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NOTE: use Perl; is on undef hiatus. You can read content, but you can't post it. More info will be forthcoming forthcomingly.

All the Perl that's Practical to Extract and Report

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  • is when these contracts are considered "normal" and "justified"... yet nobody would consider asking a pro baseball player or an actor to sign something so silly.

    And... they could actually afford to sit out a year!
      • ...
        is when these contracts are considered "normal" and "justified"... yet nobody would consider asking a pro baseball player or an actor to sign something so silly.

      Bad analogy with the pro baseball player. Pro baseball players work for an organization, exempt from anti-trust legislation by congress, that can pretty much determine where you work, what you can get paid and for how long.
      • Seeing how I don't watch or follow any sports... I'll trust you on that.

        Hopefully the finer details didn't obscure the point.

        Are you saying that baseball could be stricter than "normal" about non-compete clauses? If so, I wonder even more why they aren't...

        I mean... you spend a lot of time and money training a jock, and literally build your organization around the people... seems you'd want to drastically limit their ability to find work elsewhere.

        And what about IP? (Probably the wrong term there) If y
          • Are you saying that baseball could be stricter than "normal" about non-compete clauses? If so, I wonder even more why they aren't...

          I guess I did change the subject a bit. There aren't non-compete clauses in pro sports contracts, per se, but the Commissioner has absolute power to alter or disregard contracts under his authority to do what's "good for Baseball".

          Witness the recent Rodriguez-Ramirez trade. While it's true that the Player's Union lobbied against the trade, the Commissioner stepped in and d

  • It varies (Score:2, Informative)

    The enforceability of these clauses varies state-by-state. I believe that in some states they are completely unenforceable but you still see them because employees don't know this and are cowed into acting in line with their provisions.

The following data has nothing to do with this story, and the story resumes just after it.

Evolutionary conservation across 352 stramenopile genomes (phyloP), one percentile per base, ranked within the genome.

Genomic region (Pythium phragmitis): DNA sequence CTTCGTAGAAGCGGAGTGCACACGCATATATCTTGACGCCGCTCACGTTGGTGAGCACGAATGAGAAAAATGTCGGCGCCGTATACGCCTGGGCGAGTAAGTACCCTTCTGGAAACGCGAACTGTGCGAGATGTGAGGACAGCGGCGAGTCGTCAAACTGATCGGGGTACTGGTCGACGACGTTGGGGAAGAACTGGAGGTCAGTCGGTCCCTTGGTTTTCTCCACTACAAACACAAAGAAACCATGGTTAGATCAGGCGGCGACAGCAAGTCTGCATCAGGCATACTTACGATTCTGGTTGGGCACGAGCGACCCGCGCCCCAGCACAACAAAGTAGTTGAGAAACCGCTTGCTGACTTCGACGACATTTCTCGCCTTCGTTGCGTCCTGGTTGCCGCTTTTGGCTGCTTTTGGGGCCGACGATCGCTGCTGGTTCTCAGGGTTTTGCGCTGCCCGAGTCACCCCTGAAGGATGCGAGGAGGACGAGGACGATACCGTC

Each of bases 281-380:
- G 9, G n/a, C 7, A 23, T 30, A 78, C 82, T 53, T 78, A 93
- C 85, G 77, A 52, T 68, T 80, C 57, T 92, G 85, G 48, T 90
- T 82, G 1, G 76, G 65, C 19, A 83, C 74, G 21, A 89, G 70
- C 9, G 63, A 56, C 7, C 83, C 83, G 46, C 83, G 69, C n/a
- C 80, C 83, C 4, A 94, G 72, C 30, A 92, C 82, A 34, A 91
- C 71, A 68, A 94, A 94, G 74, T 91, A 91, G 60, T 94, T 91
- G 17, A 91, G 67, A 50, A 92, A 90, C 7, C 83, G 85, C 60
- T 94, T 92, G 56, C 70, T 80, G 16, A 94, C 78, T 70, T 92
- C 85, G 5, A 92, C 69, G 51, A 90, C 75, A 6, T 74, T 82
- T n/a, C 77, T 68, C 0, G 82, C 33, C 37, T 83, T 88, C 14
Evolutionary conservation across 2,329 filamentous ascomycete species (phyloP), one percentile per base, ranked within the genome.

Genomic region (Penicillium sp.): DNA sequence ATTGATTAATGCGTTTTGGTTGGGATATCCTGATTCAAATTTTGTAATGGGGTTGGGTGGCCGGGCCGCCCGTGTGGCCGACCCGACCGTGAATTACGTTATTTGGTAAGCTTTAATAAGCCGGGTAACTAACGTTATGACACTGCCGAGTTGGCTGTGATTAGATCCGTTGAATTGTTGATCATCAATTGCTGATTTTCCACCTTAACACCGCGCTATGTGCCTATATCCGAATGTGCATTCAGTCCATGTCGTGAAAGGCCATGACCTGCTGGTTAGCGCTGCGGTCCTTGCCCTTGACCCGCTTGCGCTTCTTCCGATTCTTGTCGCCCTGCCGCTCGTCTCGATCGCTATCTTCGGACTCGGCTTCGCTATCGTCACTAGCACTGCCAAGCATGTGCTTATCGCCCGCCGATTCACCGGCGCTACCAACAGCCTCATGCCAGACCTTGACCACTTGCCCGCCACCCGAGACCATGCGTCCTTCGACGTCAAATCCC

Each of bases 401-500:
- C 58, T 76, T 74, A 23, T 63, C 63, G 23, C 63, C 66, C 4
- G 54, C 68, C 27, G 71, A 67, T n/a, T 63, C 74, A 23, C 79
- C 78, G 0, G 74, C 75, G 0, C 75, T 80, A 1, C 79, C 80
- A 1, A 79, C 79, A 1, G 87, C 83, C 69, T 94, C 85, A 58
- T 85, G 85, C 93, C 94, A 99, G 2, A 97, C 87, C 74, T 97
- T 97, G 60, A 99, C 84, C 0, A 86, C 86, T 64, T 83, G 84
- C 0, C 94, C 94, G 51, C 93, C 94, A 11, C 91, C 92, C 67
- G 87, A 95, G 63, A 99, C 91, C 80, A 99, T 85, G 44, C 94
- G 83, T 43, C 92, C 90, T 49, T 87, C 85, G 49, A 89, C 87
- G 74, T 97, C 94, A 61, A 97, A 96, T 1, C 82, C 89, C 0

• Makes sense that it varies from state to state. But, in states that it is enforcable, how can it be "enforced"?

      If the employer is in Oklahoma and your in NY, can Oklahoma law enforce it on the person in NY?

      In this case, I'm a consultant, so wouldn't be cowed in being in line with it, and won't even sign it. If I were a W2, I would. Especially since the provision says it will pay 80% of your salary if you can't find new employment because of the provision. That, I hadn't seen before and is fairly programme
      • Re:It varies (Score:2, Informative)

        IANAL. But, I think that these non-competes usually contemplate that you'll be competing locally against them.

        It's not a crime to break these anyway, it's civilly actionable. So, in your example, you might be sued in a Oklahoma court. I think what happens if you lose and don't comply can be very complicated and varies, here it comes, from state to state. I think often, you can just ignore civil judgements in other states. They can seize any property you have in the state in which you lost. I believe

  • If you go to nolo.com [nolo.com] and check out their employment law section I think they cover non-compete clauses and the like.

    • Thanks Fletch. I found this [nolo.com] in there. Seems like, as I suspected, they are sort of hard to enforce and some states will not do it at all. This article didn't cover all details of non-competes, but had some good points.

      It seems they are most enforcable when a reasonable timeframe is given (I've seen some which state 3 years!), and actual competition is mentioned. That makes sense. In this field, when a non-compete mentions "competitors" and the company does webhosting, mail hosting, or basically anything w